Exercises in Python are an important part of the class. You have several choices for working on the exercises:
- The SCI machines (please get an account there even if you do most of your work elsewhere)
- A Linux machine--all the packages below are available on Ubuntu, OpenSuSE, and other major Linux distributions.
- A Windows or Macintosh machine--for those, your best bet is to go to scipy.org and follow the instructions there.
There will be a number of examples in the SageMath notebook throughout the course. There is more information at sagemath.org
. Here's a quick visual tour of how SageMath notebooks work:
You can view SageMath notebooks for the class (and other classes) at vger.iupr.org:8000
(this will change soon). You can download your own SageMath installation from sagemath.org
(that includes all the required packages). You can also sign up for an account at sagenb.org
(although that site seems to have availability problems).
You can do some exercises in SageMath, but you really should learn how to use Python directly, since you need that for building larger and more complex pattern recognition and AI systems.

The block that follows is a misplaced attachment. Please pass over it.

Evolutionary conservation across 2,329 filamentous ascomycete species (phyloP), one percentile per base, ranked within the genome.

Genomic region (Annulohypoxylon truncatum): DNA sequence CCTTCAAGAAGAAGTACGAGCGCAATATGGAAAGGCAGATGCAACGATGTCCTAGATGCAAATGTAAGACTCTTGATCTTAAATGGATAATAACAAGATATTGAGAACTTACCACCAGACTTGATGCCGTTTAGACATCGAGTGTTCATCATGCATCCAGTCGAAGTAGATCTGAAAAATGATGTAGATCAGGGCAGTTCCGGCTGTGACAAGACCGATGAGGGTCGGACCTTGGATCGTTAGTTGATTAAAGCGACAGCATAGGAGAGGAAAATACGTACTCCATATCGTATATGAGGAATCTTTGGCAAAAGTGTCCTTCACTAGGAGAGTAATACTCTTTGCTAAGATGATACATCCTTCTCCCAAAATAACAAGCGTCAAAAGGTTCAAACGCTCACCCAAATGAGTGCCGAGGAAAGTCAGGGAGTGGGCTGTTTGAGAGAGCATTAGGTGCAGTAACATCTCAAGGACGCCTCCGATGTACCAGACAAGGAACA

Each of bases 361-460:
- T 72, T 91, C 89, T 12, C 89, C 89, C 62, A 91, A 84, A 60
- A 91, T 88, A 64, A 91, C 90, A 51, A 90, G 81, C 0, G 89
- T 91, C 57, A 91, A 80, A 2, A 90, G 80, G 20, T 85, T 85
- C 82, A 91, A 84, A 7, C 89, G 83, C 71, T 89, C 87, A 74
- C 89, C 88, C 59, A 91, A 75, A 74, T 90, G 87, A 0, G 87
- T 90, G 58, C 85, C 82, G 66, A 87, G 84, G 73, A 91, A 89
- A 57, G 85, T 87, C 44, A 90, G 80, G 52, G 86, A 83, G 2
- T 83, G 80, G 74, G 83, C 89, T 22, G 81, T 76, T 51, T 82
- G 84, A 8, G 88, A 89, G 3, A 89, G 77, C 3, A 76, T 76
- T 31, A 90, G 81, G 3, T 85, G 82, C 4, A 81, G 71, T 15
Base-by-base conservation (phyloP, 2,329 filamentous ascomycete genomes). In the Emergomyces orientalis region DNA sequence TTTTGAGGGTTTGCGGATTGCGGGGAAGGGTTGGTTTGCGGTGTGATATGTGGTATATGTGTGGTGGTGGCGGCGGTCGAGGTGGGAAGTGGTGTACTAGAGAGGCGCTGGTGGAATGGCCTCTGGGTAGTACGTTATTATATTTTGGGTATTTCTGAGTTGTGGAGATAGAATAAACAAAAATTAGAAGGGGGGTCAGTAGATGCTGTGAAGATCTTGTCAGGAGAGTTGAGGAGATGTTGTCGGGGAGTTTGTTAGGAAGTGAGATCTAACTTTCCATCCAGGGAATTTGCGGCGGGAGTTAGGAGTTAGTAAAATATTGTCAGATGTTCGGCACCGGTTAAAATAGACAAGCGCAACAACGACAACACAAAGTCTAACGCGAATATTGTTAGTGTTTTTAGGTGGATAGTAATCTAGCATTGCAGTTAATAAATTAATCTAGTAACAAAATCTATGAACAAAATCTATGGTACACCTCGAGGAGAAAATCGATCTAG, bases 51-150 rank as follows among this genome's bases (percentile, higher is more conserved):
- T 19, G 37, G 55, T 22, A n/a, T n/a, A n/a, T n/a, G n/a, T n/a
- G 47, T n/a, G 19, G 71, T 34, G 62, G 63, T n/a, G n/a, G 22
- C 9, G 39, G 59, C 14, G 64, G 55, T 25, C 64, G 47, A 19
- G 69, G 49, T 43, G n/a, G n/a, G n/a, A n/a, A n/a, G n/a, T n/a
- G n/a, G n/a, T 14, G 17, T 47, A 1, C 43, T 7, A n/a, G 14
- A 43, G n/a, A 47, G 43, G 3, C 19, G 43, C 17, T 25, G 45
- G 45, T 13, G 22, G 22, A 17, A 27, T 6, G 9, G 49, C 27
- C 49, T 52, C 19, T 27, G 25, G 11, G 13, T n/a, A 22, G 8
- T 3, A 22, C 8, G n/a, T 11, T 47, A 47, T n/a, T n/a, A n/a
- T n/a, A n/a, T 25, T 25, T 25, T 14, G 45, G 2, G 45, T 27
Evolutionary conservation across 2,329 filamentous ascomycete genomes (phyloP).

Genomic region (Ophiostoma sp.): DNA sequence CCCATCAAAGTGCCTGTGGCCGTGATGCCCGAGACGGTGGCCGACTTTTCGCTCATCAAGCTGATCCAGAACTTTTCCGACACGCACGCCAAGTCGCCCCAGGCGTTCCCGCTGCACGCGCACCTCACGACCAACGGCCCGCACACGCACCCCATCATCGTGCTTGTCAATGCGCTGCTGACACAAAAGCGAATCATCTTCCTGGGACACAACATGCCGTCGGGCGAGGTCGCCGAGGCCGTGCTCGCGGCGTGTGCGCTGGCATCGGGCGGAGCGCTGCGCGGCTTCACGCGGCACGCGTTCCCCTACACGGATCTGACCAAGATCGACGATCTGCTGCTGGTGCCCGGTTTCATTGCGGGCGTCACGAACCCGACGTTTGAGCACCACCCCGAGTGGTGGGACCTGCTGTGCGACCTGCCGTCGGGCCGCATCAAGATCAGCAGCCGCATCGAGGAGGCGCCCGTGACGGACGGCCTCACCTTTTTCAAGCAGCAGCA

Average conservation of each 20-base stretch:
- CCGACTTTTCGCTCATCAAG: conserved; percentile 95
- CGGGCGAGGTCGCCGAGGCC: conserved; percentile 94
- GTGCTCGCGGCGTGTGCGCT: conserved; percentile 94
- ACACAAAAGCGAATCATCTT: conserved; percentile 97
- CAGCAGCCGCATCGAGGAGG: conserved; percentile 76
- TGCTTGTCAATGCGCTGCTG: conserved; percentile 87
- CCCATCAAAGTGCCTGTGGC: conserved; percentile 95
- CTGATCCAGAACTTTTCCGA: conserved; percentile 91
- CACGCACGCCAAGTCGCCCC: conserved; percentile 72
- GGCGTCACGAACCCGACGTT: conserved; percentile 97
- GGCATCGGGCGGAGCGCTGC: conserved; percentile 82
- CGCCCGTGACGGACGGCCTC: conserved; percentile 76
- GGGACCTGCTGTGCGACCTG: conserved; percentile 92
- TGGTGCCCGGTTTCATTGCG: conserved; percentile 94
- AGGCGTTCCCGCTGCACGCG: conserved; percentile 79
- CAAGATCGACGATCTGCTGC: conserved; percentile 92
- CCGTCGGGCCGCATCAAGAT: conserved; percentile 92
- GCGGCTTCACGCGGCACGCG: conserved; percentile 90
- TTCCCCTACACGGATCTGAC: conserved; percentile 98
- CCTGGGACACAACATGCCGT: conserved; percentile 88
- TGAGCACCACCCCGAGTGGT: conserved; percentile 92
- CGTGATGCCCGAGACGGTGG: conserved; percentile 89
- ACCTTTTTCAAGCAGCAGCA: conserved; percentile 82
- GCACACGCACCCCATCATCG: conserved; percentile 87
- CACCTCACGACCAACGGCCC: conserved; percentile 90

Python and Packages
Most of our work in the class is using the following packages:
For Python development, a text editor is sufficient: you edit your source files in the editor and then switch to a different window where the Python command line interpreter is running. You can load, reload, and experiment in that window. You can use either the python
command or the enhanced ipython
You can find plenty of documentation on Python on those sites.
If you want something more featureful, there are a number of IDEs:
- Emacs -- steep learning curve, but very useful and stable afterwards
- DrPython -- easy to set up and use
These also seem to be useful:
- spe -- full featured Python IDE
- eric3 -- full featured Python IDE
- Eclipse + PyDev -- complicated to set up
- kedit -- KDE text editor with some IDE features